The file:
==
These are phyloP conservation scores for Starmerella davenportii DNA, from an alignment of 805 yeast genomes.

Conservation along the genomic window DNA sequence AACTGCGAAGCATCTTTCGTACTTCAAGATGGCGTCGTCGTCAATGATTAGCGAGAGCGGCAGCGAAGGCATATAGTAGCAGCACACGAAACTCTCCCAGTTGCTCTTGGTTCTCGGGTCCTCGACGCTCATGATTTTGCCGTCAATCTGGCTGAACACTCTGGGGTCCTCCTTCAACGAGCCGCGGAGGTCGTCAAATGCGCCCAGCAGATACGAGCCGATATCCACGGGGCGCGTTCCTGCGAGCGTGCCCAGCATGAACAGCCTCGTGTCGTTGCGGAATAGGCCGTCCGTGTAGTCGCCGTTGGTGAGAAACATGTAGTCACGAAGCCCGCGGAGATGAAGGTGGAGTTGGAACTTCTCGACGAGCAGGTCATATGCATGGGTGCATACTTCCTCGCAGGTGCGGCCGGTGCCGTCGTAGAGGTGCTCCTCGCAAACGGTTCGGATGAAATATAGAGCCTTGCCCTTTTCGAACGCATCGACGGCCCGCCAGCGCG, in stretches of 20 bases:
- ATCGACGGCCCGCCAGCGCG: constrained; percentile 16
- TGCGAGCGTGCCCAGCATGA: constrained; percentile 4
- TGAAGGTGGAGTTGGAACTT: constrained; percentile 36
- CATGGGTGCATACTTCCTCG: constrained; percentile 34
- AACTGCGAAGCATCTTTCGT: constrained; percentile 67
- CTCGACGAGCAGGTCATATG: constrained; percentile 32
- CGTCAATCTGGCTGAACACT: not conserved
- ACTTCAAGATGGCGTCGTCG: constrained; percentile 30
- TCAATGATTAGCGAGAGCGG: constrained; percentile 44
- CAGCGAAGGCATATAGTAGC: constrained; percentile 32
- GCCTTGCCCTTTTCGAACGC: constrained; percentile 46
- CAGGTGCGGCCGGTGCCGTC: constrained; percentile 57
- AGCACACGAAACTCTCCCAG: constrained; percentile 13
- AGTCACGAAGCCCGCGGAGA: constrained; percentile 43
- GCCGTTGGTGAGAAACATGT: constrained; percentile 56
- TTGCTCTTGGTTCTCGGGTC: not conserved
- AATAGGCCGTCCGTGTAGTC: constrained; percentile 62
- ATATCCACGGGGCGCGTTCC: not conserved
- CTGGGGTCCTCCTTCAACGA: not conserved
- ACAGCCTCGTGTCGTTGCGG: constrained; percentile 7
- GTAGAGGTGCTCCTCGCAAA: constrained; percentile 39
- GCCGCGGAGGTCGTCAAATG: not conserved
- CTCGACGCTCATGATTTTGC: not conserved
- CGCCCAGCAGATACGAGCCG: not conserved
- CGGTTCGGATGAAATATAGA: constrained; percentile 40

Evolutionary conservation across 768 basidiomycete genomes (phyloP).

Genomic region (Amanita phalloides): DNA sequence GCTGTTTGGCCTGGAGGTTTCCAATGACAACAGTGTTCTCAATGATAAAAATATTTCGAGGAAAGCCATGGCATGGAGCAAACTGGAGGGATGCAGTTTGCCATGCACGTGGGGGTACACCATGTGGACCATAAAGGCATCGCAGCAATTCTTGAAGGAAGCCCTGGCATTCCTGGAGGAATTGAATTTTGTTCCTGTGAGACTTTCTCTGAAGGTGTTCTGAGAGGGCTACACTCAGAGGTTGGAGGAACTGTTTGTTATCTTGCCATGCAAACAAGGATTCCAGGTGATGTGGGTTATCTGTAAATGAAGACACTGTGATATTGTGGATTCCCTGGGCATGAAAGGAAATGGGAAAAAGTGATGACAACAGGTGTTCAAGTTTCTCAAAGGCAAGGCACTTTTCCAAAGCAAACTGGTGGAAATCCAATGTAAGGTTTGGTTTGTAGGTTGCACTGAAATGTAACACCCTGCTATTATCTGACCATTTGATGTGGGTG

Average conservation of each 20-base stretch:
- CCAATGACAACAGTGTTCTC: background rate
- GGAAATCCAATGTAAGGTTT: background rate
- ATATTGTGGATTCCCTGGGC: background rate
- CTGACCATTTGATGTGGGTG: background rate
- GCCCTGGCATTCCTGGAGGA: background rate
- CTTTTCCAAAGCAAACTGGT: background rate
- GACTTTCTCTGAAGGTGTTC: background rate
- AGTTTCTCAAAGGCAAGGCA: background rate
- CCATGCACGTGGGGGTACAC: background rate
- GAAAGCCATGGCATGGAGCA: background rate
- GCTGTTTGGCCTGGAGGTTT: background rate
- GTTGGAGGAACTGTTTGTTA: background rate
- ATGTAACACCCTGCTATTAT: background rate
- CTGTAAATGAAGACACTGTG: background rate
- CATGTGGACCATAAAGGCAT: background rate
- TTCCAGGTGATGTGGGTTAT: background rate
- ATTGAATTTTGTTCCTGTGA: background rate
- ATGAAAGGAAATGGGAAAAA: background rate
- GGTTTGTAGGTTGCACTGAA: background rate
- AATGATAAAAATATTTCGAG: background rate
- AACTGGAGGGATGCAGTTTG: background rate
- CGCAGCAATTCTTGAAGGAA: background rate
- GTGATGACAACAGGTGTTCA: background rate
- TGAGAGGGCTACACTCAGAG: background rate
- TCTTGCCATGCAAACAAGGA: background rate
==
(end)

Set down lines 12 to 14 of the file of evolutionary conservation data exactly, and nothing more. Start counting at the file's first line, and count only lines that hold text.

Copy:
- CAGCGAAGGCATATAGTAGC: constrained; percentile 32
- GCCTTGCCCTTTTCGAACGC: constrained; percentile 46
- CAGGTGCGGCCGGTGCCGTC: constrained; percentile 57